Only 8 boats will be permitted to dock at once and hourly numbers will be reduced to around 300 visitors — they will all need permits from the marine national park authorities. 

Daily numbers will be limited to around 2000 people per day. While this still sounds like a lot, it’s nothing like the hoards of people that used to visit. At its busiest, over 6000 people a day were visiting Maya Bay. 

Expect fewer people, no boats and no swimming in Maya Bay from now on!

Swimming in Maya Bay will now be forbidden as it’s become a nursery for Blacktip Reef Sharks once more. 

Blacktip reef sharks are not generally dangerous to humans. They’re usually skittish but can attack if they feel provoked — however, there are no recorded cases of human death by Blacktip Reef Sharks. 

But it’s not for our safety that swimming has been forbidden. It’s for the good of the sharks. Their habitat has been destroyed by humans and pre The Beach, Maya Bay was a safe refuge for their young. As soon as the bay was closed, the sharks returned. 

It’s also thought there may be a new charge for visiting the bay, as well as the entry fee to visit the marine national park. 

Maya Bay Koh Phi Phi set to close April 2018
Maya Bay will be quieter and more relaxed in the future!

How To Get To Maya Bay

Getting to Maya Bay will be easy from Krabi, Koh Phi Phi Don and even Phuket. Look out for tour operators offering trips to the bay. 

For now, it looks like permits will be easy to come by and will be obtained through tour operators. 

Three longtail boats at Koh Phi Phi
Maya Bay isn’t the only stunning scenery near Koh Phi Phi Don!

Should We Still Visit Maya Bay?

Some travellers and locals have moral objections to people visiting Maya Bay again. And, when see what happened last time, can you blame them?

But the national park and Thai government appear determined to not let the destruction happen again. If the systems they’ve put in place work to prevent damage to the local environment, then visiting Maya Bay again should be perfectly fine.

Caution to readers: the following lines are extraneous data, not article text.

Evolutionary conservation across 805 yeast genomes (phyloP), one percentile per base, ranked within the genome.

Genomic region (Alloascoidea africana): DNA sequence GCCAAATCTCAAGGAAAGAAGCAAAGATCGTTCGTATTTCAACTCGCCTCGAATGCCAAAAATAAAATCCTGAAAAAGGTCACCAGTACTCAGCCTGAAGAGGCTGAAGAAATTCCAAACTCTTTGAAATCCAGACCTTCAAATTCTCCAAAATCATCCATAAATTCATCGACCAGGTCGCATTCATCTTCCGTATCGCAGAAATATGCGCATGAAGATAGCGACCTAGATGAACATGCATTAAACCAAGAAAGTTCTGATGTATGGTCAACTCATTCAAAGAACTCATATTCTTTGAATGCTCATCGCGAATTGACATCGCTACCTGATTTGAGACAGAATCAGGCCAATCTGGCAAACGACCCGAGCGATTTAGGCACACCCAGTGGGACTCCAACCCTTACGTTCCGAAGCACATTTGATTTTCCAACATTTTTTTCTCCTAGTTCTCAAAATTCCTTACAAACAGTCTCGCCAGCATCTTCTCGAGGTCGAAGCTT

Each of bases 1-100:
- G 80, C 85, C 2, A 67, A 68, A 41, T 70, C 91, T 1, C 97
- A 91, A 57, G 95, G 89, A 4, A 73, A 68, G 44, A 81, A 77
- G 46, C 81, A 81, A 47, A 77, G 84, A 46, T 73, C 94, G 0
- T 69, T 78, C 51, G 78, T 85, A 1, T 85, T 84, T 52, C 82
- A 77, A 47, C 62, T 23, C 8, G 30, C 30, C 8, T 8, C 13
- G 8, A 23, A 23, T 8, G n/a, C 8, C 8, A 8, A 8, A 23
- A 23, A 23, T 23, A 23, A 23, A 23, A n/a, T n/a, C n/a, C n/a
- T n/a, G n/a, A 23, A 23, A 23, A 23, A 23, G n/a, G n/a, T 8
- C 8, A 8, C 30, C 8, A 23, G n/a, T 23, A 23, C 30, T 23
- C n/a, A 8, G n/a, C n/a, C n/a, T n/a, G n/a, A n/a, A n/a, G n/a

In fact, visitors and wildlife should have an even better time than before. The bay will be more beautiful than it’s been in decades. There will be more plants and wildlife — you may even get a chance to spot sharks from the beach! There will be no rubbish and far fewer people to share this paradise with. 

It’s likely to be more expensive than in previous years though. With fewer visitors, comes less profit for tour operators. As such, they’re likely to put their prices up. Likewise, there may be an extra fee from the national park to pay too. 

However, it is important to note this extra money will end up back in the local area. The money you pay a tour operator goes back to feeding their family and the money you give the national park will go directly back to protecting the area. 

If done properly, Maya Bay will be a shining example of how sustainable tourism benefits everyone, from tourists to locals, as well as the flora and fauna! 

Will you be visiting Maya Bay once it reopens? Let us know in the comments!

Tim Ashdown | Gear Specialist

After a life-changing motorcycle accident, Tim decided life was too short to stay cooped up in his home county of Norfolk, UK. Since then, he has travelled Southeast Asia, walked the Camino de Santiago and backpacked South America. His first book, From Paralysis to Santiago, chronicles his struggle to recover from the motorcycle accident and will be released later this year.